This was another recent sipdown of mine. I finished what I had of this tea a little earlier in the month, but I am not certain exactly when that was. Like most of the Dancong oolongs Yunnan Sourcing carries, this one was very good, great even. Prior to trying this tea, I recalled enjoying their spring 2016 Wu Dong Ba Xian greatly, but at the time, I had no real experience with Ba Xian and didn’t really know what to look for in one or what I should be trying to get out of the drinking experience. With a little more experience under my belt, I got more out of this tea and found it to be much more complex. There was, however, some nagging astringency toward the end of my review session that distracted me a bit, and I also found the tea’s most appealing characteristics to fade rather quickly.
I prepared this tea gongfu style. After the rinse, I steeped 6 grams of loose tea leaves in 4 ounces of 203 F water for 6 seconds. This infusion was followed by 15 additional infusions. Steep times for these infusions were as follows: 9 seconds, 12 seconds, 16 seconds, 20 seconds, 25 seconds, 30 seconds, 40 seconds, 50 seconds, 1 minute, 1 minute 15 seconds, 1 minute 30 seconds, 2 minutes, 3 minutes, 5 minutes, and 7 minutes.
Prior to the rinse, the dry tea leaves emitted aromas of orchid, magnolia, pomegranate, cherry, cream, vanilla, and orange zest. After the rinse, I detected new aromas of almond, spinach, sugarcane, pomelo, apple, and honey. The first infusion brought out aromas of baked bread and custard. In the mouth, the tea liquor offered notes of cream, vanilla, baked bread, sugarcane, pomegranate, apple, cherry, orchid, and pomelo that were chased by impressions of magnolia and hints of orange zest, almond, and spinach. The subsequent infusions brought out aromas of pear, plum, wood, grass, jasmine, lychee, peach, orange blossom, and green bell pepper. Notes of pear, grass, plum, wood, lychee, minerals, white grape, peach, orange blossom, and green bell pepper came out in the mouth alongside stronger and more immediate notes of almond, orange zest, and spinach, pleasant honey notes, and hints of custard and jasmine. Once the tea started to fade, the liquor settled and began emphasizing notes of minerals, grass, apple, almond, green bell pepper, cream, wood, pear, orange zest, and white grape that were underscored by hints of spinach, vanilla, baked bread, cherry, honey, and pomegranate. As mentioned above, a noticeable astringency also came out around this time.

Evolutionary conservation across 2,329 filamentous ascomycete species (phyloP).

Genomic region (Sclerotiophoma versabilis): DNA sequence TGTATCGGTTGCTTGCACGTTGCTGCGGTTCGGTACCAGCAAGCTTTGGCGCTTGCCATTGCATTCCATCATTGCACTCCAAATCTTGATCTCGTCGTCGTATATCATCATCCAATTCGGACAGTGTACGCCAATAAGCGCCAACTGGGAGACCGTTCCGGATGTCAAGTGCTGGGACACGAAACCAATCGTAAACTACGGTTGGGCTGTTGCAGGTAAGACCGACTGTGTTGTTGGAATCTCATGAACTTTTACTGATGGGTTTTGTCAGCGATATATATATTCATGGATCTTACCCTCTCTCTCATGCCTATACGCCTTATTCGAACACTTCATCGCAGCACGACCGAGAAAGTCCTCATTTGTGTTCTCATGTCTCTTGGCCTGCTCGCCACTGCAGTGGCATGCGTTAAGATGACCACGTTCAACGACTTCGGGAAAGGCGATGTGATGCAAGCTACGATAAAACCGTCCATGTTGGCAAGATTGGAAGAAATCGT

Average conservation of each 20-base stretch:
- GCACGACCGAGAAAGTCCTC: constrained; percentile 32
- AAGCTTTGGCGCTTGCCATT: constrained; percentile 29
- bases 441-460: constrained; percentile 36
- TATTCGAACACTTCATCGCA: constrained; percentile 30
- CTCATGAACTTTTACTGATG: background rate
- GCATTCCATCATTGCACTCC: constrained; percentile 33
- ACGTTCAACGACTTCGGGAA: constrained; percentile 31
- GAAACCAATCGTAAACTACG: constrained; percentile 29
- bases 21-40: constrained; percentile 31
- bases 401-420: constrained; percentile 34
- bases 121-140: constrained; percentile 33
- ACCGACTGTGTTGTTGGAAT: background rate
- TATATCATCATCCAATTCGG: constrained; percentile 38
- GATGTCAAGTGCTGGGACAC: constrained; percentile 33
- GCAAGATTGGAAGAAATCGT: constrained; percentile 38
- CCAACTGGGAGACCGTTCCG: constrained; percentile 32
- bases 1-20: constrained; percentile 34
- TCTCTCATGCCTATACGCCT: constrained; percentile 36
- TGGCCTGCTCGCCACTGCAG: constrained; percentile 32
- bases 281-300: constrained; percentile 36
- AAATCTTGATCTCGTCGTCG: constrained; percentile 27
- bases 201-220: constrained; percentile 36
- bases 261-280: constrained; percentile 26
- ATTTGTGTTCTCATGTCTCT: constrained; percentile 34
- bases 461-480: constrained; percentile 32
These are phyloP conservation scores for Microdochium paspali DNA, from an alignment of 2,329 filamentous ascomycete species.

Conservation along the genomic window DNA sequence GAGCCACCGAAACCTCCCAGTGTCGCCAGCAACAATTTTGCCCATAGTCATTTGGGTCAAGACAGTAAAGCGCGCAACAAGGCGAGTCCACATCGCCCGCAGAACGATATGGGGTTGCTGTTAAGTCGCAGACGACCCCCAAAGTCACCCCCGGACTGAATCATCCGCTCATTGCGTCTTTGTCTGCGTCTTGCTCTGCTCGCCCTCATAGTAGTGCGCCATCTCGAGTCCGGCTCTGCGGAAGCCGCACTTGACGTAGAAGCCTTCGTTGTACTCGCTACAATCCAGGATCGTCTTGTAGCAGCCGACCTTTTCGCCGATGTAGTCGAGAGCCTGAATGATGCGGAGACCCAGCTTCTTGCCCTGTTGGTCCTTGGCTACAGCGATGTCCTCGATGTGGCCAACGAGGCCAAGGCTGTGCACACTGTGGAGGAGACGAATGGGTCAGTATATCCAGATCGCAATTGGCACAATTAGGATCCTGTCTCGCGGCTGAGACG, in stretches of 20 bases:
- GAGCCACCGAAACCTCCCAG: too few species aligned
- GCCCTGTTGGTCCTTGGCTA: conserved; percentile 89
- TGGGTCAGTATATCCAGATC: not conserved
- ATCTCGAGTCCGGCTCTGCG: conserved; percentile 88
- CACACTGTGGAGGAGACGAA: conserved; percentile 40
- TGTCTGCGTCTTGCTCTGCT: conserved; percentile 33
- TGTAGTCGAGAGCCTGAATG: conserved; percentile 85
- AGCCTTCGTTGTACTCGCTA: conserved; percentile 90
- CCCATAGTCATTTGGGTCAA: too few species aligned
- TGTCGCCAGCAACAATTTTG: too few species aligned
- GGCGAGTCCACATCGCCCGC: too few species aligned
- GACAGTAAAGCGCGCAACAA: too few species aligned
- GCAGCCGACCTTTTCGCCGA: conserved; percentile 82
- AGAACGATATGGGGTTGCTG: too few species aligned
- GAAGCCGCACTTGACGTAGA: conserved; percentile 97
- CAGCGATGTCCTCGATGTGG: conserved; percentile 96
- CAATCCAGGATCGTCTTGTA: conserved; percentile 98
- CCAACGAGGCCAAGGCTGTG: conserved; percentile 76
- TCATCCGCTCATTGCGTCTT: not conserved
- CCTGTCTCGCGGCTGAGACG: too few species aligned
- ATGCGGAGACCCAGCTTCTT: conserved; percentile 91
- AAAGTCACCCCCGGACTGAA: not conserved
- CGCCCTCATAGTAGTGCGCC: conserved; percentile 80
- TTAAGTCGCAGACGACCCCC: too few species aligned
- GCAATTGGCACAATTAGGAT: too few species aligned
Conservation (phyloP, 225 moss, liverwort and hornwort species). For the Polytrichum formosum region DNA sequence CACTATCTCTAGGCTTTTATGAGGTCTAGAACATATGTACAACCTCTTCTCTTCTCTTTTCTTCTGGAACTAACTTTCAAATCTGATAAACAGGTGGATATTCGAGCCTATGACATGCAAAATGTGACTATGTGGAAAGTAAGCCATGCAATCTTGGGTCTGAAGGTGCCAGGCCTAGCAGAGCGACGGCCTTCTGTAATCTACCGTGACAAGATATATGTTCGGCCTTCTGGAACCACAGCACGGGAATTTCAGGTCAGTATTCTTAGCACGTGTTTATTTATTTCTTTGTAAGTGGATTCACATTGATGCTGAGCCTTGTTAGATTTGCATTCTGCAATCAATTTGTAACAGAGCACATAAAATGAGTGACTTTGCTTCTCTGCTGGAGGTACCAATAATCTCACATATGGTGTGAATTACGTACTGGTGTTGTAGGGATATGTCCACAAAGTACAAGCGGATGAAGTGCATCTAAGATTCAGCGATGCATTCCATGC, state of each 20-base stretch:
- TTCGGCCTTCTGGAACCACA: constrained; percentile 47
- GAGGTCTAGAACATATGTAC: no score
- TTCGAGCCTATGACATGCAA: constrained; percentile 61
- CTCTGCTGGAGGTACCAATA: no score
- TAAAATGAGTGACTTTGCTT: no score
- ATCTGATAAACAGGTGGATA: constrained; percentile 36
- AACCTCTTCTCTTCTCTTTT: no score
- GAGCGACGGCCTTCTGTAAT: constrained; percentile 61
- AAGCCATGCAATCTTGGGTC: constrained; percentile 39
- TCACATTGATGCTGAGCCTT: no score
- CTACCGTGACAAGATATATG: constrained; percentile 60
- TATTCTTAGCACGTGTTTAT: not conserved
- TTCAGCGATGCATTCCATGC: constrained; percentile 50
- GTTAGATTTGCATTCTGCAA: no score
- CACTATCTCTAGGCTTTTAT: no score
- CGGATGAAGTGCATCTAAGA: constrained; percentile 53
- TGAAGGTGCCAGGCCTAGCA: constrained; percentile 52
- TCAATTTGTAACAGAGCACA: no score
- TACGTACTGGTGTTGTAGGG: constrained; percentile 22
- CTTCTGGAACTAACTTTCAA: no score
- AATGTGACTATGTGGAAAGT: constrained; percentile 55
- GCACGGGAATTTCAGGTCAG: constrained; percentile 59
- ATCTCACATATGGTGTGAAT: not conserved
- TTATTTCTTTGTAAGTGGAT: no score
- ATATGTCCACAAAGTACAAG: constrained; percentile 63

There was a lot to like about this tea, but the astringency that kept coming out once it started to settle and fade really bothered me for some reason. It just seemed so distracting. Still, it did not come close to sinking the drinking experience for me, and one should always expect some astringency and/or bitterness with Dancong oolongs anyway. Had this tea carried some of its absolutely gorgeous floral notes into the later infusions and had the astringency not gotten to me, I would have had no issue assigning this tea a score of 95 or higher, but unfortunately, neither of those things happened. Just to be clear, though, this was still a more or less excellent Dancong oolong.
Flavors: Almond, Apple, Baked Bread, Cherry, Citrus, Cream, Custard, Floral, Fruity, Grass, Green Bell Peppers, Honey, Jasmine, Lychee, Mineral, Orange Blossom, Orange Zest, Orchid, Peach, Pear, Plum, Spinach, Sugarcane, Vanilla, White Grapes, Wood